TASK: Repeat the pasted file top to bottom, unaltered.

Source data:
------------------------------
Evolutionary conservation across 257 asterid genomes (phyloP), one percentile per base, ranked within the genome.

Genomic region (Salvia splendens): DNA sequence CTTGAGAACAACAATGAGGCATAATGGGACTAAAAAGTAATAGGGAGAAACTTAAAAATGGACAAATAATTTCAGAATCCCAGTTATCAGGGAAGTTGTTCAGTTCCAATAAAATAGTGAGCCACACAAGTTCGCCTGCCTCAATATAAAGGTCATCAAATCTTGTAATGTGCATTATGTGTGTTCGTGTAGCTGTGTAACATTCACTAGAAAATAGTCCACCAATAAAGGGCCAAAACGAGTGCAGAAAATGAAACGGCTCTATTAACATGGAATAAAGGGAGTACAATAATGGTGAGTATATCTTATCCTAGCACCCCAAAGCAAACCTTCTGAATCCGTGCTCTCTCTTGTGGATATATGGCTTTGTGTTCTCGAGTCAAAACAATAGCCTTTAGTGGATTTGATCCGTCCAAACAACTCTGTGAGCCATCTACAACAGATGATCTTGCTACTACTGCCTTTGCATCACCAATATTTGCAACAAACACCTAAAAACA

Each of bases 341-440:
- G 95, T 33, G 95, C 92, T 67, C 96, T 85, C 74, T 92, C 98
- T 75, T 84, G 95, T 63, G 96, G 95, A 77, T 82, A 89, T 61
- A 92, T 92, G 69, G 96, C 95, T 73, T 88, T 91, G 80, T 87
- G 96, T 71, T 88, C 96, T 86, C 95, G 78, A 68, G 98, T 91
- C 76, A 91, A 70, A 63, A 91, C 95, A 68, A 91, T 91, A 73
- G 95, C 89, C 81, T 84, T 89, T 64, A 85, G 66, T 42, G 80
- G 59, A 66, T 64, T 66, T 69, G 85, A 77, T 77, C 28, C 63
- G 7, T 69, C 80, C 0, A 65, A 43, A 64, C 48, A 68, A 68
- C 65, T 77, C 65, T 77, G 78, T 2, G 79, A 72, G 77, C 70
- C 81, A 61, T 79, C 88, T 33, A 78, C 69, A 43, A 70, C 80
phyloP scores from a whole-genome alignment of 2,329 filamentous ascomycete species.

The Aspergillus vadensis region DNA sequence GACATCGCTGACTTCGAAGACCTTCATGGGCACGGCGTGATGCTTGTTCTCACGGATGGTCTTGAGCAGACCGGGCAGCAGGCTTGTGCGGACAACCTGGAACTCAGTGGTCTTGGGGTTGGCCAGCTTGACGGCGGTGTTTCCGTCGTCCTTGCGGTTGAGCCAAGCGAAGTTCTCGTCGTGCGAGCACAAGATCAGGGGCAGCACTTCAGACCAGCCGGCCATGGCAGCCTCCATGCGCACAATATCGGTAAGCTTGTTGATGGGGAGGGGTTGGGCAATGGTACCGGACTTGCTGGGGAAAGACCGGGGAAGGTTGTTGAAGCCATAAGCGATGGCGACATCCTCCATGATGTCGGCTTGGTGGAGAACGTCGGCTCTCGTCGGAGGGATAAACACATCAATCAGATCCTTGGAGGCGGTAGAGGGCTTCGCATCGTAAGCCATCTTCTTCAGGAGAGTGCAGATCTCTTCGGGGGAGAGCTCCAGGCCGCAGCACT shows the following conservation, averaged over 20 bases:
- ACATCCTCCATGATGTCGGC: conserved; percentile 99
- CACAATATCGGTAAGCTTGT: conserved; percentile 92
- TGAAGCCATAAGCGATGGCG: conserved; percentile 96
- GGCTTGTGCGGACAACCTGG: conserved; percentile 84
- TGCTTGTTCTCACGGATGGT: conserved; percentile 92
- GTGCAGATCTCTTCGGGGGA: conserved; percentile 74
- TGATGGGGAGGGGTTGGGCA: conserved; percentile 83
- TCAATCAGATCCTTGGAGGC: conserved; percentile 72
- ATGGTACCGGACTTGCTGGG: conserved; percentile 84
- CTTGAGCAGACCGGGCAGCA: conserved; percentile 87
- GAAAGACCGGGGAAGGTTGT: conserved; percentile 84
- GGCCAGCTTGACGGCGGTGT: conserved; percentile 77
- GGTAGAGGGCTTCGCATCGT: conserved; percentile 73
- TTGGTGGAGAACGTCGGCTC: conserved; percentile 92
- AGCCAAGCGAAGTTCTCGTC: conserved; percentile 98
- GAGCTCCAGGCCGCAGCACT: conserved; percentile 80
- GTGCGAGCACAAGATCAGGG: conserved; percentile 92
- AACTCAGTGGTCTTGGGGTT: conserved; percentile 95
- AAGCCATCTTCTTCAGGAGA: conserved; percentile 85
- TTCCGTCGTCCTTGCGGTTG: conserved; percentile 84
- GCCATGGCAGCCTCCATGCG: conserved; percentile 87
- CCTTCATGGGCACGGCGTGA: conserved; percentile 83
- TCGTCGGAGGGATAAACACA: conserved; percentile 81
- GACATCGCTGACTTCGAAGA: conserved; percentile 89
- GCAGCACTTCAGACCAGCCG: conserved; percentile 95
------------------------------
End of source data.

Evolutionary conservation across 257 asterid genomes (phyloP), one percentile per base, ranked within the genome.

Genomic region (Salvia splendens): DNA sequence CTTGAGAACAACAATGAGGCATAATGGGACTAAAAAGTAATAGGGAGAAACTTAAAAATGGACAAATAATTTCAGAATCCCAGTTATCAGGGAAGTTGTTCAGTTCCAATAAAATAGTGAGCCACACAAGTTCGCCTGCCTCAATATAAAGGTCATCAAATCTTGTAATGTGCATTATGTGTGTTCGTGTAGCTGTGTAACATTCACTAGAAAATAGTCCACCAATAAAGGGCCAAAACGAGTGCAGAAAATGAAACGGCTCTATTAACATGGAATAAAGGGAGTACAATAATGGTGAGTATATCTTATCCTAGCACCCCAAAGCAAACCTTCTGAATCCGTGCTCTCTCTTGTGGATATATGGCTTTGTGTTCTCGAGTCAAAACAATAGCCTTTAGTGGATTTGATCCGTCCAAACAACTCTGTGAGCCATCTACAACAGATGATCTTGCTACTACTGCCTTTGCATCACCAATATTTGCAACAAACACCTAAAAACA

Each of bases 341-440:
- G 95, T 33, G 95, C 92, T 67, C 96, T 85, C 74, T 92, C 98
- T 75, T 84, G 95, T 63, G 96, G 95, A 77, T 82, A 89, T 61
- A 92, T 92, G 69, G 96, C 95, T 73, T 88, T 91, G 80, T 87
- G 96, T 71, T 88, C 96, T 86, C 95, G 78, A 68, G 98, T 91
- C 76, A 91, A 70, A 63, A 91, C 95, A 68, A 91, T 91, A 73
- G 95, C 89, C 81, T 84, T 89, T 64, A 85, G 66, T 42, G 80
- G 59, A 66, T 64, T 66, T 69, G 85, A 77, T 77, C 28, C 63
- G 7, T 69, C 80, C 0, A 65, A 43, A 64, C 48, A 68, A 68
- C 65, T 77, C 65, T 77, G 78, T 2, G 79, A 72, G 77, C 70
- C 81, A 61, T 79, C 88, T 33, A 78, C 69, A 43, A 70, C 80
phyloP scores from a whole-genome alignment of 2,329 filamentous ascomycete species.

The Aspergillus vadensis region DNA sequence GACATCGCTGACTTCGAAGACCTTCATGGGCACGGCGTGATGCTTGTTCTCACGGATGGTCTTGAGCAGACCGGGCAGCAGGCTTGTGCGGACAACCTGGAACTCAGTGGTCTTGGGGTTGGCCAGCTTGACGGCGGTGTTTCCGTCGTCCTTGCGGTTGAGCCAAGCGAAGTTCTCGTCGTGCGAGCACAAGATCAGGGGCAGCACTTCAGACCAGCCGGCCATGGCAGCCTCCATGCGCACAATATCGGTAAGCTTGTTGATGGGGAGGGGTTGGGCAATGGTACCGGACTTGCTGGGGAAAGACCGGGGAAGGTTGTTGAAGCCATAAGCGATGGCGACATCCTCCATGATGTCGGCTTGGTGGAGAACGTCGGCTCTCGTCGGAGGGATAAACACATCAATCAGATCCTTGGAGGCGGTAGAGGGCTTCGCATCGTAAGCCATCTTCTTCAGGAGAGTGCAGATCTCTTCGGGGGAGAGCTCCAGGCCGCAGCACT shows the following conservation, averaged over 20 bases:
- ACATCCTCCATGATGTCGGC: conserved; percentile 99
- CACAATATCGGTAAGCTTGT: conserved; percentile 92
- TGAAGCCATAAGCGATGGCG: conserved; percentile 96
- GGCTTGTGCGGACAACCTGG: conserved; percentile 84
- TGCTTGTTCTCACGGATGGT: conserved; percentile 92
- GTGCAGATCTCTTCGGGGGA: conserved; percentile 74
- TGATGGGGAGGGGTTGGGCA: conserved; percentile 83
- TCAATCAGATCCTTGGAGGC: conserved; percentile 72
- ATGGTACCGGACTTGCTGGG: conserved; percentile 84
- CTTGAGCAGACCGGGCAGCA: conserved; percentile 87
- GAAAGACCGGGGAAGGTTGT: conserved; percentile 84
- GGCCAGCTTGACGGCGGTGT: conserved; percentile 77
- GGTAGAGGGCTTCGCATCGT: conserved; percentile 73
- TTGGTGGAGAACGTCGGCTC: conserved; percentile 92
- AGCCAAGCGAAGTTCTCGTC: conserved; percentile 98
- GAGCTCCAGGCCGCAGCACT: conserved; percentile 80
- GTGCGAGCACAAGATCAGGG: conserved; percentile 92
- AACTCAGTGGTCTTGGGGTT: conserved; percentile 95
- AAGCCATCTTCTTCAGGAGA: conserved; percentile 85
- TTCCGTCGTCCTTGCGGTTG: conserved; percentile 84
- GCCATGGCAGCCTCCATGCG: conserved; percentile 87
- CCTTCATGGGCACGGCGTGA: conserved; percentile 83
- TCGTCGGAGGGATAAACACA: conserved; percentile 81
- GACATCGCTGACTTCGAAGA: conserved; percentile 89
- GCAGCACTTCAGACCAGCCG: conserved; percentile 95